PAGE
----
Stamps 1874. This year is known in the excitable minds of J&Kers as the beginning of the so-called Special Printings at Jammu. Alas, one would not know so from most of the extant covers from this year. Postally dated material involving the specials was scarce every year. Some rare Jammu rectangulars in later shades of orange appeared this year.
1875. This was the year of the Great Fire at Murree. Violent bread riots occured on 17 December 1875 in Montréal, Québec (that would be Montreal, Quebec to us Albertans.) The first Gold Coast stamps appear in July.
Stamps 1875. Distinctive orange-vermilion watercolors are attested this year for the the 1a and 4a circulars, as well as for the Jammu plate. A very similar shade appears in the 1a Kashmir rectangulars from the same time and all are subject to chemical darkening.
The older blue-colored embossed lion on the flap of British stationery envelopes gave way to a colorless version sometime in 1875. We are looking for an early date for its advent in Kashmir usage. Unfortunately for datings the blue lion is still seen well into 1876 and occasionally beyond.
1876. The first telephone call was made this year. A direct telegraph was established between Britain and NZ. Poonch issues her first stamps; they die with J&K in 1894. The poet Owen Meredith, known otherwise to the world as the Earl of Lytton, also Lord Lytton, was appointed Viceroy of India this year by Disraeli; he resigned this post upon the defeat of Disraeli’s Government in 1880.
Stamps 1876. This spring brings into the world the “cherry reds” (Masson’s term). The bright blues of the Jammu Special Printings appear (all three circulars and the Jammu plate). Much like it is seen with the Kashmir plate as well.
Thus the Watercolor Decade in very rough outline. Still we have to remember that the postal use of watercolors persisted at Kashmir and Ladakh into the New Rectangulars period. The Srinagar seal in black, which made its first appearance in November 1877, is therefore technically beyond the period of this section, but we must include it as an honorary Watercolor Period marking. In fact, it kept on in service right into the New Rectangulars period.
This section carries the Jammu part of the story to the end of printing operations there altogether. It’s an interesting period for us J&Kers because much about it remains mysterious. The saga comes in two very different chapters: first, the abandonment of watercolor pigments in favor of experimental oilcolors, then the introduction of New Rectangulars in “inks” in May 1878. Though the Srinagar office also indulged in its own experiments during this time, reliance on watercolor pigment was maintained there for the postal usages until the New Rectangulars supplanted them as well. Then all the printing implements, old and new, came under the control of the Srinagar office (spring 1881 is the received dating) and Jammu was out of the stamp business for good.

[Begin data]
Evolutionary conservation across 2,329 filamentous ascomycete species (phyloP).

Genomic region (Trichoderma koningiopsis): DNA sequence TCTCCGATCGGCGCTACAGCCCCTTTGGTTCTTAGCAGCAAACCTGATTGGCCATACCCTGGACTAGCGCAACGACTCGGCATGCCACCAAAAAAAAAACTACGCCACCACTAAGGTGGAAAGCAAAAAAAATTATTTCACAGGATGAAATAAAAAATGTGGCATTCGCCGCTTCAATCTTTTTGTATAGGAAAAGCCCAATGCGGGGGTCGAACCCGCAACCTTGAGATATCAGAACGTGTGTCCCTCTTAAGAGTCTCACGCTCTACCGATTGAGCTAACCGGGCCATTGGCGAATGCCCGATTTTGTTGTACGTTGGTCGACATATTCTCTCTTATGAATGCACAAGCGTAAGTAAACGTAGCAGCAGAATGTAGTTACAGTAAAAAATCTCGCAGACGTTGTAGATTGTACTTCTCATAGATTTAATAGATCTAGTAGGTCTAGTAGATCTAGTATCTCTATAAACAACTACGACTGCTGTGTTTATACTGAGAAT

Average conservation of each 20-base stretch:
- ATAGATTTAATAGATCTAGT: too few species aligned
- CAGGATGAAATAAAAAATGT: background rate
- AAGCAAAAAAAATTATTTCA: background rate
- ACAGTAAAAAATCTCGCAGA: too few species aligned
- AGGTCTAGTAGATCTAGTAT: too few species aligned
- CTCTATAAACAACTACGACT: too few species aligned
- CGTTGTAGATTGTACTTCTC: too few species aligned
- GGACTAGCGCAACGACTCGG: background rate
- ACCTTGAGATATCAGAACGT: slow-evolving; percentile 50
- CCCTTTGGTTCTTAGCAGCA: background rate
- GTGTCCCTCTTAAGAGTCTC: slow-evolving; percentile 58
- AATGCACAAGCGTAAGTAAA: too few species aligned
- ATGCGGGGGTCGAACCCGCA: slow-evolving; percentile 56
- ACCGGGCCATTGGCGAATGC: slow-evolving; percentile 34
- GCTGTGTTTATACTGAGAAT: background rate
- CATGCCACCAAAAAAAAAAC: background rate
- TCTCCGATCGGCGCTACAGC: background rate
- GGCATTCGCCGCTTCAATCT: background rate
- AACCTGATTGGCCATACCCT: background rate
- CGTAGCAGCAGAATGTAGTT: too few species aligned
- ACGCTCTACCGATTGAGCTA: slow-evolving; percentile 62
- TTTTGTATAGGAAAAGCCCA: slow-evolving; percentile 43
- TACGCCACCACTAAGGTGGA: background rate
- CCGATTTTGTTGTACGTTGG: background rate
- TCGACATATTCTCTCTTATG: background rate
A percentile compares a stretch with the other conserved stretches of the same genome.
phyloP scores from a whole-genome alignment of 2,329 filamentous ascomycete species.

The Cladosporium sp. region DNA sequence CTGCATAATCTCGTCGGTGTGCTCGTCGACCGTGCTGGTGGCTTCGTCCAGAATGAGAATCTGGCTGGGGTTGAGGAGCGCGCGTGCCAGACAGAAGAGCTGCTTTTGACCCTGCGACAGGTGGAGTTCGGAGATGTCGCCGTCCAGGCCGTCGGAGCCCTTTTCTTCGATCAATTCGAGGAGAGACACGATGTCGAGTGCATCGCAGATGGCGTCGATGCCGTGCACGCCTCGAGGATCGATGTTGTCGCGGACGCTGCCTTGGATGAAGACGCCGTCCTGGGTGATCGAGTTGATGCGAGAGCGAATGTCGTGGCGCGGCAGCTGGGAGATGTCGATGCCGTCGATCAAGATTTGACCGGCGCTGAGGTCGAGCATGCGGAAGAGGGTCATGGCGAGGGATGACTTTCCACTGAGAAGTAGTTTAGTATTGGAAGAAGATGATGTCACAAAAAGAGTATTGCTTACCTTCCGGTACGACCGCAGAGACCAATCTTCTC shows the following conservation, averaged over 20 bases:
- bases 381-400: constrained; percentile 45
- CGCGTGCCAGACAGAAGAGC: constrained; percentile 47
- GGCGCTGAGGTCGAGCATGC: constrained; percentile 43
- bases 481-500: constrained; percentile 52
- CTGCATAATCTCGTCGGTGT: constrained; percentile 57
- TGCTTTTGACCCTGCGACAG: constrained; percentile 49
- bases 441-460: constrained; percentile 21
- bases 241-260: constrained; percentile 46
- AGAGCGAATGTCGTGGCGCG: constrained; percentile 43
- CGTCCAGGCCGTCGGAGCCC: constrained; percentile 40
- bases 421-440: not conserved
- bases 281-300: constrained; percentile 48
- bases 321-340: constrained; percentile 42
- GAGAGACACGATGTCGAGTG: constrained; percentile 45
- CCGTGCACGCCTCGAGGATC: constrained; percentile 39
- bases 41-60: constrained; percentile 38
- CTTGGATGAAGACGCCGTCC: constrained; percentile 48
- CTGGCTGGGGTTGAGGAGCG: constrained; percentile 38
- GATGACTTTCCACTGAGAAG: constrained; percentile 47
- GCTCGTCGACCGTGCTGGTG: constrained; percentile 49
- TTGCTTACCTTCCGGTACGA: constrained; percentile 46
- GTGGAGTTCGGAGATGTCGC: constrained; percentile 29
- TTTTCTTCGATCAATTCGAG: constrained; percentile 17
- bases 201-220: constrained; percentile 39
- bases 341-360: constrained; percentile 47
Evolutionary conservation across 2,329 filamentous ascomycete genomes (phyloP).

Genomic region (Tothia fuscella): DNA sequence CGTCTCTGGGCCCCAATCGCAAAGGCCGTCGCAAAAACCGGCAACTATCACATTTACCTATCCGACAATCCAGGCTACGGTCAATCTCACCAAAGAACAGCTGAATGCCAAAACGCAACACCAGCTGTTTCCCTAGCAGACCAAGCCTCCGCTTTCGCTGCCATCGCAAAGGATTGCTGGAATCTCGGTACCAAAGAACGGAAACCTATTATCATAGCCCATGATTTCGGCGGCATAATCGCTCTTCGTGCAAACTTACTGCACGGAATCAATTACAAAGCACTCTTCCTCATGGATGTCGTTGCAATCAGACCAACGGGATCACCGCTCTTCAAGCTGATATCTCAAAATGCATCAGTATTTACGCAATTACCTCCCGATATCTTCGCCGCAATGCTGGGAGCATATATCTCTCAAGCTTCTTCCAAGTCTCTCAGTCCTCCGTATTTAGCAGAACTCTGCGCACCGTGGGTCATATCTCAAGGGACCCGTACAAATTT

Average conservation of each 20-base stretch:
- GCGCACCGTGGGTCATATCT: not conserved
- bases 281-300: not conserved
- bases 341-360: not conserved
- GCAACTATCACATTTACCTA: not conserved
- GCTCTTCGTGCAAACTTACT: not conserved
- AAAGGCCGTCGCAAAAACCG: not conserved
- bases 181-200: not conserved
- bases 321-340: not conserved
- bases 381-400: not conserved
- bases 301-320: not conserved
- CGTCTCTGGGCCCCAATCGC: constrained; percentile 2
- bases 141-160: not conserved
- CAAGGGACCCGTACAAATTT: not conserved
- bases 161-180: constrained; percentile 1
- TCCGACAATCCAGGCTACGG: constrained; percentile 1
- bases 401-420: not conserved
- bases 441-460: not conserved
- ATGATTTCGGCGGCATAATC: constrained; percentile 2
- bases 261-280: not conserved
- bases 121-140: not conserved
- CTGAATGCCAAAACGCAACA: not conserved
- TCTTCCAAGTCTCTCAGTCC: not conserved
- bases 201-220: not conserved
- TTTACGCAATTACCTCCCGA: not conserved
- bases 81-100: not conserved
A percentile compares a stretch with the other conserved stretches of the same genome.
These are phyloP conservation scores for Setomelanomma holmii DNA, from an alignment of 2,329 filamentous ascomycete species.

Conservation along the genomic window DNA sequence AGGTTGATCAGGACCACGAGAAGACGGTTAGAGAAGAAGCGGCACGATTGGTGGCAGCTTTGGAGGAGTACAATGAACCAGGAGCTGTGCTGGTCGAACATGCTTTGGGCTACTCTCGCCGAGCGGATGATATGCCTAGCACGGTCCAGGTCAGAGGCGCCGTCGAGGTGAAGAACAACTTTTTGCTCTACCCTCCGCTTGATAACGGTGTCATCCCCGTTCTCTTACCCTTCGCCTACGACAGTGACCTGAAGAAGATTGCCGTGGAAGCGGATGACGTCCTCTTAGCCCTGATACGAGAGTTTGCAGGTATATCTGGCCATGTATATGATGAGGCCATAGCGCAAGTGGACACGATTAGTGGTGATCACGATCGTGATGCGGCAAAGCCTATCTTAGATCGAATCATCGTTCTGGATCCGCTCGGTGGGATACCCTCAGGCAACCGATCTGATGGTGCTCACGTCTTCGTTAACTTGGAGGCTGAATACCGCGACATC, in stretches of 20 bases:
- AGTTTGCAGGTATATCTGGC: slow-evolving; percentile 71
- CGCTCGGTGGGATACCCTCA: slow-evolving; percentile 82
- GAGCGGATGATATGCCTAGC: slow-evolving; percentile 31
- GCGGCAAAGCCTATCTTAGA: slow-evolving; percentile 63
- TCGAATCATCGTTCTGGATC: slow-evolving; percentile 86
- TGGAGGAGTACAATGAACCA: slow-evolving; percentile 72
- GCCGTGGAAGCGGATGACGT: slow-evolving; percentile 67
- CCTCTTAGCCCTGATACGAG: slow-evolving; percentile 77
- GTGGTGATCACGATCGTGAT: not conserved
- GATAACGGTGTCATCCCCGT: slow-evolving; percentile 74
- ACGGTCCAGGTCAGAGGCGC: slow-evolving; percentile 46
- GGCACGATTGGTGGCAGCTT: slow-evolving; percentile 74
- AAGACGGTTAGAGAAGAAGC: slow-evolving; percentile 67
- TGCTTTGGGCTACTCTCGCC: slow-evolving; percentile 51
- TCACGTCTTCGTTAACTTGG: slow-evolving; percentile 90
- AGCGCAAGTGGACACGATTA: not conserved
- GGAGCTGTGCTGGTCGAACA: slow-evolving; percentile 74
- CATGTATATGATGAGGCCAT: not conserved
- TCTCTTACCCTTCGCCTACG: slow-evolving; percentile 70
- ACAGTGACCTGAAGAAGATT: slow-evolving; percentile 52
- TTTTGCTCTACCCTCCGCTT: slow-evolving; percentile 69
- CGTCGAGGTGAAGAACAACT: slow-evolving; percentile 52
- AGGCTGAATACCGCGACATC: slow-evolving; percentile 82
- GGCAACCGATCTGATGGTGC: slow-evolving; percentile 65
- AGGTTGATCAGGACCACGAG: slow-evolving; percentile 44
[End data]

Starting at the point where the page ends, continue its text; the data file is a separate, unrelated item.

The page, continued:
1877. Queen Victoria assumes the title Empress of India. The inscriptions on the British stamps were changed from EAST INDIA to INDIA. The early-design Victoria ½a, 1a, 2as, and 4as persisted, however, alongside the new designs well into the mid-1880s. Alwar issues its first stamps, that dagger thing, and so does Nawanagar, another dagger. Samoa issues its “Express” stamps. Chinese control over the Kashgaria region, across the Karakoram mountains north of Ladakh, was reasserted. The region was renamed Sinkiang ~ Xinjiang ~ ‘New Frontier’. De Sarzec discovered the Sumerians in digs at Nasriyah, Iraq. Astronomer Asaph Hall discovers Deimos around August, I mean around Mars.
Stamps 1877. The first of the experimental oilcolors are produced at Jammu, advent date uncertain (possibly as early as April?) Certainly they start to appear in earnest from June. September 1877 begins the short season of the curious use of the Iron-mine seal as a kind of postage stamp. September 1877 begins the season of the curious use or misuse of the Iron-Mine Seal as a postage stamp. It was cancelled with itself.